I think there's a bit more analysis required here. As someone who doesn't belong to a gang, doesn't sell drugs, doesn't live in a bad neighborhood while playing Keep Up with the Joneses, doesn't engage in road rage incidents, and so on, I see the standard risk assessment like this:
It is very rare that one will need to pull a gun
Once that gun leaves the holster, most of the time that solves the issue without any shots being fired.
When shots are fired, 3-4 shots seems to be the average number of shots required to solve the problem.
So, pulling probabilities outta my behind I get:
There's a one in 15,000 chance of needing my gun today (that's once in 40 years - adjust if you feel you're at greater risk). If I do need it, then there's a 30% chance I'll need to fire. If I fire, there's a 30% chance I'll need more than 4 rounds (let's assume I can hit what I aim at and my opponents aren't that disciplined and motivated.) That means that the odds of needing > one mag out of my pistol today are 0.0006%. Which is a pretty low probability. There's a black bear that's been pooping by the steel targets in the back yard which I'll guess I'd have a greater chance of needing to shoot, hence the hardball in my gun at present...
Feel free to attack the numbers. I can remember twice around about a decade ago when some fairly aggressive folks appeared on my property (likely looking for stuff to steal and sell for salvage, and didn't expect anyone to be home, and certainly didn't expect me to be studying on the back porch smoking cigars) who turned more respectful when I stood up and they saw the pistol on my hip. Does that count? Or is it the fact that I'm a big dude who's not easily intimidated and can come across as angry with very forced politeness unless I try to be nice?
If we adjust the numbers a bit to assume there's a once-every-four-year need for your carry sidearm, then we're still only looking at a 00.006% probability you'll need the excess rounds on any given day. Do that every day with the same probabilities and you'll find after 40 years you had about a 90% probability of needing > 4 rounds at least once.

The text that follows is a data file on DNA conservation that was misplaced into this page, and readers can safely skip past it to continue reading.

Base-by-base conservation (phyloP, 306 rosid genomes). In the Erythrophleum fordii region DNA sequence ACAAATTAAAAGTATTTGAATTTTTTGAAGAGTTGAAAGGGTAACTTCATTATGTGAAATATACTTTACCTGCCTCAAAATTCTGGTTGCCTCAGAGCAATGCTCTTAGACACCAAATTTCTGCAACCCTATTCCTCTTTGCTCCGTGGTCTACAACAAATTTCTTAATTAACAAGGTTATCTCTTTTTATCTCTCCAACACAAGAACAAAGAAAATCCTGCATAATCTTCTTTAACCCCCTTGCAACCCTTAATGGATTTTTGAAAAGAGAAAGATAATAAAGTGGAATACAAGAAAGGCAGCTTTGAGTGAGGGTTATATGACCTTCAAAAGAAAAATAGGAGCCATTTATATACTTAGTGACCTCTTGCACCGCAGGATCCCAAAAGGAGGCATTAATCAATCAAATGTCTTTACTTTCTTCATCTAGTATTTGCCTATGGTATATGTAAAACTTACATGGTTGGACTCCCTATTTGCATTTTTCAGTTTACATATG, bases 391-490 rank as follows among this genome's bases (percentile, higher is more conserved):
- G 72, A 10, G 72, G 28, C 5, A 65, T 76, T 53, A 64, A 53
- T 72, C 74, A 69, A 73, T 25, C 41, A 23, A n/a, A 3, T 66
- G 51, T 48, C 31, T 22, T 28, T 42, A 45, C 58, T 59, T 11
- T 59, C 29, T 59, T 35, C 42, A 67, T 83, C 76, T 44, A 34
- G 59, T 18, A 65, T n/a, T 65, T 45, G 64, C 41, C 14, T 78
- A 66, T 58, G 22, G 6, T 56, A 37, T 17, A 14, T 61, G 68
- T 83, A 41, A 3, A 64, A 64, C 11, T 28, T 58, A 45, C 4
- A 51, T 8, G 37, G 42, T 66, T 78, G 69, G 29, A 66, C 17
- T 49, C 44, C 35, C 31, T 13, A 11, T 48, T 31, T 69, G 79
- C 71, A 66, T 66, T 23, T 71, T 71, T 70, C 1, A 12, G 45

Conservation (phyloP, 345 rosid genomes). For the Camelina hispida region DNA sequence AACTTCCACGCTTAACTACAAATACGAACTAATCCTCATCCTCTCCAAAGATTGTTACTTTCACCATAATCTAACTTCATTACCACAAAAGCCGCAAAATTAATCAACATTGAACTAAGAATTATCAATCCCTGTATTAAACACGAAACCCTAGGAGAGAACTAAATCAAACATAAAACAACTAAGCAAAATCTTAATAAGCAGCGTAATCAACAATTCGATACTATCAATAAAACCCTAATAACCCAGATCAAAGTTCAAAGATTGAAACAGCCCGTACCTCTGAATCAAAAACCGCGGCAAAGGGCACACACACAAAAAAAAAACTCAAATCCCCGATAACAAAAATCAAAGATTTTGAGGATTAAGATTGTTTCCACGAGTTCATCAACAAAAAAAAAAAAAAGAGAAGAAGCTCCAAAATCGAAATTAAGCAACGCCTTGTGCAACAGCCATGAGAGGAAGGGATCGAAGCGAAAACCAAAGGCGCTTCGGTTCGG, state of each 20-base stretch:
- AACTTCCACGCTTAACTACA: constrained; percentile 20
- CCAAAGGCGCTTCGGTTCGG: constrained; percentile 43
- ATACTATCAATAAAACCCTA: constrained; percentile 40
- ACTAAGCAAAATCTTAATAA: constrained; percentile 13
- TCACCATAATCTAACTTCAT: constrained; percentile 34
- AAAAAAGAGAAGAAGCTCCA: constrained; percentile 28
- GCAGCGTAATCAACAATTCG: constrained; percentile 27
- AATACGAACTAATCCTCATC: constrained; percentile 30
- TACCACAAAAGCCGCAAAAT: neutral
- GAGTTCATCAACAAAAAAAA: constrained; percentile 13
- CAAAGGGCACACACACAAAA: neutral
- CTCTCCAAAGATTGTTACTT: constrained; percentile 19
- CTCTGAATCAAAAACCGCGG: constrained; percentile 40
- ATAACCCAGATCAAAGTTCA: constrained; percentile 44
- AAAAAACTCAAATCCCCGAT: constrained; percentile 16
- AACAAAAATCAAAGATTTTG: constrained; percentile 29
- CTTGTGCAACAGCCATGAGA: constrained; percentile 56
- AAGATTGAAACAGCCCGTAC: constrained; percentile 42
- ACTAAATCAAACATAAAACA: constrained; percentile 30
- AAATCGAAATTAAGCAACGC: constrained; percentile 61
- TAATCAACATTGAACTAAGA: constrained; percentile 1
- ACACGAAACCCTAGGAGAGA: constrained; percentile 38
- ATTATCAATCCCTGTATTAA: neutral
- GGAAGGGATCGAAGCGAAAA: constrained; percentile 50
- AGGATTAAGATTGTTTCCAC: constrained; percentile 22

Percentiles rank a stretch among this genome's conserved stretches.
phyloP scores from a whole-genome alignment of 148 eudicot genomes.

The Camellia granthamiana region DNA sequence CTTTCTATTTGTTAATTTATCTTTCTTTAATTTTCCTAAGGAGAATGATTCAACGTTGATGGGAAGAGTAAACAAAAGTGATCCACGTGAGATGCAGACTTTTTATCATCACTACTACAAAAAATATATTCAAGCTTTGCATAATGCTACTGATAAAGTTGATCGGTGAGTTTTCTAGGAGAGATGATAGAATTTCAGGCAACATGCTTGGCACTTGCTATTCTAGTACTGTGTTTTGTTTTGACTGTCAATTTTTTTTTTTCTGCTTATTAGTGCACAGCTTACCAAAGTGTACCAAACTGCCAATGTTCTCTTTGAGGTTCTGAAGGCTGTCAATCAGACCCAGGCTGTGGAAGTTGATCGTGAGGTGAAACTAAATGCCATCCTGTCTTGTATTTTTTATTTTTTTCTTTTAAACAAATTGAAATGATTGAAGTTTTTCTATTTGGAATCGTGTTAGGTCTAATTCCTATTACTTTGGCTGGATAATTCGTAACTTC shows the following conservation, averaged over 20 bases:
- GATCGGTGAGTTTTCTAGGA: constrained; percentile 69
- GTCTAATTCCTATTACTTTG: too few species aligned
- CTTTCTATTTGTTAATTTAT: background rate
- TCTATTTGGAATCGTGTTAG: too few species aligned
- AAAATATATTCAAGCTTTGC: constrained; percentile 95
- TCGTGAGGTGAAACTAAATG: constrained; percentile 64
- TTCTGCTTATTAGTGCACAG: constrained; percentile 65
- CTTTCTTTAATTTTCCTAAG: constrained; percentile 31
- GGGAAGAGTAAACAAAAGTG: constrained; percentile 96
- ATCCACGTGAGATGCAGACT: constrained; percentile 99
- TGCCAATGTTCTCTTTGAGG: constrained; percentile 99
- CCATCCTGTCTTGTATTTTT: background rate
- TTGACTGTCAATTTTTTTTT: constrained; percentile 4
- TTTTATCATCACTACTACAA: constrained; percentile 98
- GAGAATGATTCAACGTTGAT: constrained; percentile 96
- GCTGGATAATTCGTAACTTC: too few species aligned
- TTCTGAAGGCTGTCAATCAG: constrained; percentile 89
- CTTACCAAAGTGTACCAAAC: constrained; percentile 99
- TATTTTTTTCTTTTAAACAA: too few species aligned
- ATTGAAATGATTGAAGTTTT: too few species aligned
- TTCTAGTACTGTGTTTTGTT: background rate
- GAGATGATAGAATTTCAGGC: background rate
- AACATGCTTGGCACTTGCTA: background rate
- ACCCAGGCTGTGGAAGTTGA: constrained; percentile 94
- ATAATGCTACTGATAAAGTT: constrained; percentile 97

So you're probably fine to do whatever it is you're doing, but as a general rule a spare mag or two is solid advice. Rule One of a gunfight is to bring a gun, so if you're not willing to bring more than a pocket revolver then bring it - it's a whole lot better than an empty hand.
Me? I try to carry at least one spare mag with a full-sized pistol. I prefer two, but I don't feel unarmed with 9 rounds of 45ACP (or 8 rounds of 9mm if I really need to conceal).
I haven't read through all the posts, but my 2 cents is "magazine capacity, plus 1 in the chamber".
I pocket carry a P32, LCP or DB9 with a full magazine and one in the chamber.
My car gun is an XDs .45acp with an extended magazine, one in the chamber and an extra flush magazine. I can draw my car gun much quicker than trying to get the gun out of my pocket while in the car. If I find myself somewhere where only a small caliber pocket pistol does not seem wise the XDs comes out of the car with me and goes in the IWB holster I also carry in the car. I also keep a jacket in the car mainly because the high desert climate I live in has hot days and cold nights... but it also makes a good cover garmet.
I have a gun on me all day when I am out of the house every day.
I have friends that would never feel comfortable carrying a small caliber pistol or a low capacity pistol and insist on a double stack 40 or bigger. They seldom actually have a gun on them.
My friends that carry high capacity pistols... seldom have a pistol on them. I always have at least a Keltec P32 on me. All day in public... every day. Maybe my friends will have a high capacity pistol on them when they need it... I will definitely have something on me when I need it. Even if I wish it were bigger when I actually need it I WILL at least have something.
I have one friend that admits he only actually carries when he is riding a motor cycle.. he doesn't even own a bike any more.